By Boris Esono Nwenfor
Violence against Women and Girls has become a new normal, especially during the COVID-19 pandemic. These past months have been trying for the society with reports of sexual violence committed on women, girls and babies as young as 6 months.
Sadly, more cases of sexual violence/rape go unreported as some families and communities practice a culture of silence or indifference about sexual violence/rape leaving the victims traumatized.
Child sexual abuse is a widespread problem. “The phenomenon has become so rampant that women now live in constant fear for themselves and their children. It happens in schools, in cars, in parks, in uncompleted buildings, in homes. Perpetrators have no regard for age or social status,” a communiqué from the Centre for Human Rights and Democracy in Africa, CHRA stated.
“Boys will be boys”, “she was drunk”, “women say no but they mean yes”, “the way she dressed was asking for it”, all these and many more are statements made to justify rape. Such statements according to gender experts will continually sponsor rape culture in our communities if nothing is done. “Nothing justifies rape! It is a crime, which has devastating effects on its victims,” Kum Gilian said.
“The issue of girls dressing indecently does not call for them to be raped. What about guys who dress indecently are they being raped too? Or what about a six month or one year child, was she indecently dressed before she was raped?’ she pondered
This year alone, more than eight cases of rape have been reported within a span of a few months. A 17-year-old girl identified as Minette Fosting was reportedly raped to death in Douala, Littoral region of Cameroon. According to reports Minette was found beside a construction site in Logpom not far from her family house alive but in a critical condition early Wednesday, September 30.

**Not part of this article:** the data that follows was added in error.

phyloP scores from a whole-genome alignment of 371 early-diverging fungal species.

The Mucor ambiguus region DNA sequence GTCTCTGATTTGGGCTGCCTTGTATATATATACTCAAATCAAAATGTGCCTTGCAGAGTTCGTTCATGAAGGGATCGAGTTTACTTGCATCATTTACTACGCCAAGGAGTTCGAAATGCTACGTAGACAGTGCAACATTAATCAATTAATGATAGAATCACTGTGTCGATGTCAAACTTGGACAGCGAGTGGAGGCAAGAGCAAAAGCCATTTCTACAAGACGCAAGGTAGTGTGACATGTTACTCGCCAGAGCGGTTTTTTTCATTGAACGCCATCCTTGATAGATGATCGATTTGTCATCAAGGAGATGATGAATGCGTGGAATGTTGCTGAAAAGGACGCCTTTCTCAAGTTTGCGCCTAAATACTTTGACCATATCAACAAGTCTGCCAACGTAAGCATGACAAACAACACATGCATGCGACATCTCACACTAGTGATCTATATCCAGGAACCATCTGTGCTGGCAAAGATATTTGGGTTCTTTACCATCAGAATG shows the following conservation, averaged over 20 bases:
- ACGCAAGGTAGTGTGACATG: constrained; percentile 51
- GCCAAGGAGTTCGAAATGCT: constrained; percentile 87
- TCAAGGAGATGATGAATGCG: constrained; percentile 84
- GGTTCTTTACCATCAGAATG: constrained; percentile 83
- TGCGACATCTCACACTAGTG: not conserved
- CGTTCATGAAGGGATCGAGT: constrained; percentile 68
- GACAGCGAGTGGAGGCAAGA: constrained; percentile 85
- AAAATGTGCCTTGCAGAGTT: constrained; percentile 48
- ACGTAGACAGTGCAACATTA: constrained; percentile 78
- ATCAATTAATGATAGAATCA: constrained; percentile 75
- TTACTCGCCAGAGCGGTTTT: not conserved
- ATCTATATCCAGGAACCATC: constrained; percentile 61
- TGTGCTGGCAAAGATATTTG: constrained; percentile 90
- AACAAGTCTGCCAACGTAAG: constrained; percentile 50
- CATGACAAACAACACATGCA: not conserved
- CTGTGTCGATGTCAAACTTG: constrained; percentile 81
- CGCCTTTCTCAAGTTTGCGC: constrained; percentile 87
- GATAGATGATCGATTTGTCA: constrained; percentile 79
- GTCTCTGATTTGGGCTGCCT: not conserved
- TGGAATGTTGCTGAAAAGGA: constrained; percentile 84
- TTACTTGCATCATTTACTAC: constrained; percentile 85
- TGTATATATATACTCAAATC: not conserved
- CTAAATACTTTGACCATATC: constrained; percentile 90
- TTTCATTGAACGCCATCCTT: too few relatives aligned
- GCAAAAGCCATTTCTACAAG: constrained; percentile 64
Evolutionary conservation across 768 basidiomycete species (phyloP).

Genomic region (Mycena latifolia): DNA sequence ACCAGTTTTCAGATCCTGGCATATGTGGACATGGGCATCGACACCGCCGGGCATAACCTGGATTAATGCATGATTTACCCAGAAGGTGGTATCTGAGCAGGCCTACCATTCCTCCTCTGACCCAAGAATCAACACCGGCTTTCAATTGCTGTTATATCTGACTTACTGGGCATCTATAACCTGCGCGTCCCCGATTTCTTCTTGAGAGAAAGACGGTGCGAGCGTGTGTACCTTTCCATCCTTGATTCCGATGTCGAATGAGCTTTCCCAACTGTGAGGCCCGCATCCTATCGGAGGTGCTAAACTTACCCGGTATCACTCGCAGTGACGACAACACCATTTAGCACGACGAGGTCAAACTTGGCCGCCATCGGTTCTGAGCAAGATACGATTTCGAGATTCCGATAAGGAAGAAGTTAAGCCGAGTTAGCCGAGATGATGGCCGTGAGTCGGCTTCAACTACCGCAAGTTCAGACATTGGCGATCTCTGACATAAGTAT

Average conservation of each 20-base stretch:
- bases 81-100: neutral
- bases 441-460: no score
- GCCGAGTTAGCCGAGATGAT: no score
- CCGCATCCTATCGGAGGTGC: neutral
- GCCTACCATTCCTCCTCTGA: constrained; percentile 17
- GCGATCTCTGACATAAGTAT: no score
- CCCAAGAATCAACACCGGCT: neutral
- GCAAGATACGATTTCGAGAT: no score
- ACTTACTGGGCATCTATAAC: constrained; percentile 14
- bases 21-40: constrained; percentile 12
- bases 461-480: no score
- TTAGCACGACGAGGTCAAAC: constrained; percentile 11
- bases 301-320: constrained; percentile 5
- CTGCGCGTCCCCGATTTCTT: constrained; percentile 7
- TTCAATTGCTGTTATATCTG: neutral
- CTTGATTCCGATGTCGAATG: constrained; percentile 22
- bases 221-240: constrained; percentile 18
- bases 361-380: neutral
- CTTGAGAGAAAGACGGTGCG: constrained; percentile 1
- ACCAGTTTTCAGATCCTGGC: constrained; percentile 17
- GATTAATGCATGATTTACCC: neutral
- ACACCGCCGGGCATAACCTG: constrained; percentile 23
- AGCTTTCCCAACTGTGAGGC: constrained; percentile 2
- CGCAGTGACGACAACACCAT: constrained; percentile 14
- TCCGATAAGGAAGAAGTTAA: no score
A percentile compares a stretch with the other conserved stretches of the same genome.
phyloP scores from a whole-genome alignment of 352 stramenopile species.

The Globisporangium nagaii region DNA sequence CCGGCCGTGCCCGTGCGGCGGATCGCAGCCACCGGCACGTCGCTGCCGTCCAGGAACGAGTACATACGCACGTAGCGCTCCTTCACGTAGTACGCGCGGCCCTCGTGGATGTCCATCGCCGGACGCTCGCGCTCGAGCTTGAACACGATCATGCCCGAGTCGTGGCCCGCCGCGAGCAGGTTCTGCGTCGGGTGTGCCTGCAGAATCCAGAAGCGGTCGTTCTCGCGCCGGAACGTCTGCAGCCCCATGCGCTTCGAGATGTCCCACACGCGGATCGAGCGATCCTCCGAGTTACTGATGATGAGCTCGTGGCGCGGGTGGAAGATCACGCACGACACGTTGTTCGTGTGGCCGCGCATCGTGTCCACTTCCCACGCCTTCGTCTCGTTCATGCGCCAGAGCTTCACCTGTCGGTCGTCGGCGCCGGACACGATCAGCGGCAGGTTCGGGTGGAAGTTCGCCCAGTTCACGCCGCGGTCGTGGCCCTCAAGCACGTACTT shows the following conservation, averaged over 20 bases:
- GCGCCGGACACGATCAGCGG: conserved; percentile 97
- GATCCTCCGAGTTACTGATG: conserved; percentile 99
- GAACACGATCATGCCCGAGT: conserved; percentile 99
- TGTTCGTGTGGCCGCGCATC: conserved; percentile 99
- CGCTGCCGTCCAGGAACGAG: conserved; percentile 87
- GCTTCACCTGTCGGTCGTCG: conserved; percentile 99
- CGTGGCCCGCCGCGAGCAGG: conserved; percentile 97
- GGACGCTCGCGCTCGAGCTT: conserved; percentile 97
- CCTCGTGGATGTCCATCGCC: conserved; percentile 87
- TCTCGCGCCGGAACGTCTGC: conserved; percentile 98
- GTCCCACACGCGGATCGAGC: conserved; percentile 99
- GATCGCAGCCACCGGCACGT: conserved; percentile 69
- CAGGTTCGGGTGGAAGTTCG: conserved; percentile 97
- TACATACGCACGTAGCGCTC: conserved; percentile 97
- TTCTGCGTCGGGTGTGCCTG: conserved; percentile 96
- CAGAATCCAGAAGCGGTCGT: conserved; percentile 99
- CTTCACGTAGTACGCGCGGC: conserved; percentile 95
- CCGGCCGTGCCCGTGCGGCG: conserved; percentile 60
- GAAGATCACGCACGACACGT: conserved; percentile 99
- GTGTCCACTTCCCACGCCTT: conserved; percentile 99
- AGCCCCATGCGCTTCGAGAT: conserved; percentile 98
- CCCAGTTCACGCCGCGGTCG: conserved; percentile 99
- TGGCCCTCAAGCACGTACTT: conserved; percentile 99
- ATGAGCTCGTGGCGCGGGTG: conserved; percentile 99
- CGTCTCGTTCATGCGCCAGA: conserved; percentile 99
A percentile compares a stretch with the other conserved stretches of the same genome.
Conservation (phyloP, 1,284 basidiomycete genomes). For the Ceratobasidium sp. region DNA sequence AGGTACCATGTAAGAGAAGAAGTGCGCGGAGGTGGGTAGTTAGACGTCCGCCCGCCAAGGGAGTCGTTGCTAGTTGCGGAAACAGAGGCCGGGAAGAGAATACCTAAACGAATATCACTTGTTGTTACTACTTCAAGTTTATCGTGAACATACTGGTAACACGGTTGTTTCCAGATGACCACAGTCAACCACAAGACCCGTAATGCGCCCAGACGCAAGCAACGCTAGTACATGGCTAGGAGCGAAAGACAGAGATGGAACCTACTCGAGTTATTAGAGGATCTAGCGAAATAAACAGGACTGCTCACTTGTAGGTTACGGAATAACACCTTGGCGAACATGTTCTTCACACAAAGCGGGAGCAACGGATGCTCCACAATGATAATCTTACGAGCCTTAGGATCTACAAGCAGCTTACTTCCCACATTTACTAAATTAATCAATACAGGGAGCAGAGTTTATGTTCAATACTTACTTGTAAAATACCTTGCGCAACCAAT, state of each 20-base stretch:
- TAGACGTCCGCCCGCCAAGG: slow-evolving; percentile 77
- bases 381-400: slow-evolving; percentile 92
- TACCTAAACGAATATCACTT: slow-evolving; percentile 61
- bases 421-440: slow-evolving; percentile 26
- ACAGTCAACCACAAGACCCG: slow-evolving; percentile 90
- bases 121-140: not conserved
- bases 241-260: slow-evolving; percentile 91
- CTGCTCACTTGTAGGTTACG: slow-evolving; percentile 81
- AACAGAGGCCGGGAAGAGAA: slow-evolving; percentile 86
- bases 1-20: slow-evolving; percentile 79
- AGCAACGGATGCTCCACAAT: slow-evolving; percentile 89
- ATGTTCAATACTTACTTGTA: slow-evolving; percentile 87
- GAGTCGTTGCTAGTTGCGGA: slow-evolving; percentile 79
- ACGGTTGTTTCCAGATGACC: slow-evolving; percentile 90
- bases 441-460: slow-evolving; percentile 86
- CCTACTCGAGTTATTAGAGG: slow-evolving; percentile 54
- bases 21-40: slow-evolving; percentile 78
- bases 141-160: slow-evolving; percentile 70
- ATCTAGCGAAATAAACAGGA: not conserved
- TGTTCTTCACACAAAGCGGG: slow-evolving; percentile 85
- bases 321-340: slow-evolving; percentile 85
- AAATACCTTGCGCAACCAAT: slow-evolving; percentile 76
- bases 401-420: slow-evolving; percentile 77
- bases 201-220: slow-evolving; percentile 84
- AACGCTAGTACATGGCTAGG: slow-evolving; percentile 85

The results sources say revealed that the teenage girl was suffering from vaginal discharge, vulvar secretions and dehydration suggesting signs of forceful recent sexual intercourse, an interpretation supported by the family. Despite the care administered on her, Minette succumbed to her condition.
Law enforcement officers on January 7, 2020, arrested and detained a class six teacher of primary school Bonabome in Ndobo, a locality in Douala Four Subdivision, Littoral of the Central African country.
Kounj Jean Marie, Commander of the Gendarmerie Research Unit, Bonaberi where the teacher was detained said the suspect was presently behind bars for allegedly raping minors of his primary school whose ages range from 10 to 14 years.
Buma Kevin had raped a total of eighteen (18) young girls in the school, the Commander said, adding that during the question and answer session with the Gendarmes, Kevin admitted to all accusations.
Rape is a serious problem that can have lasting, harmful effects on victims and their families, friends, and communities as a whole. “As in society at large, this particular form of sexual abuse and violence against women in Cameroon persist, for many reasons, including the failure of adequately holding perpetrators accountable, that is, the (often correct) assumption that reporting a rape case to law enforcement won’t result in prosecution, the pattern of victim-blaming, patriarchal attitudes, stigma, and widespread ignorance and apathy where some claim ‘it is not my business’. These all contribute to underreporting and the perpetrators go free, waiting for their next victim,” CHRDA stated.
Observers say there needs to be strong enforcement of the laws regarding sexual assault in the country. They say the perpetrators should be punished and not allowed to go free if some of them have money to buy their way out. “If a man has been caught raping a child, the man needs to be giving life sentence,” a parent said.
“I think there is a fault somewhere. Either they are doing it for money rituals or some kind of manipulation from somewhere whether knowingly or unknowingly. The government, church, judicial authorities need to see how to redress this situation.”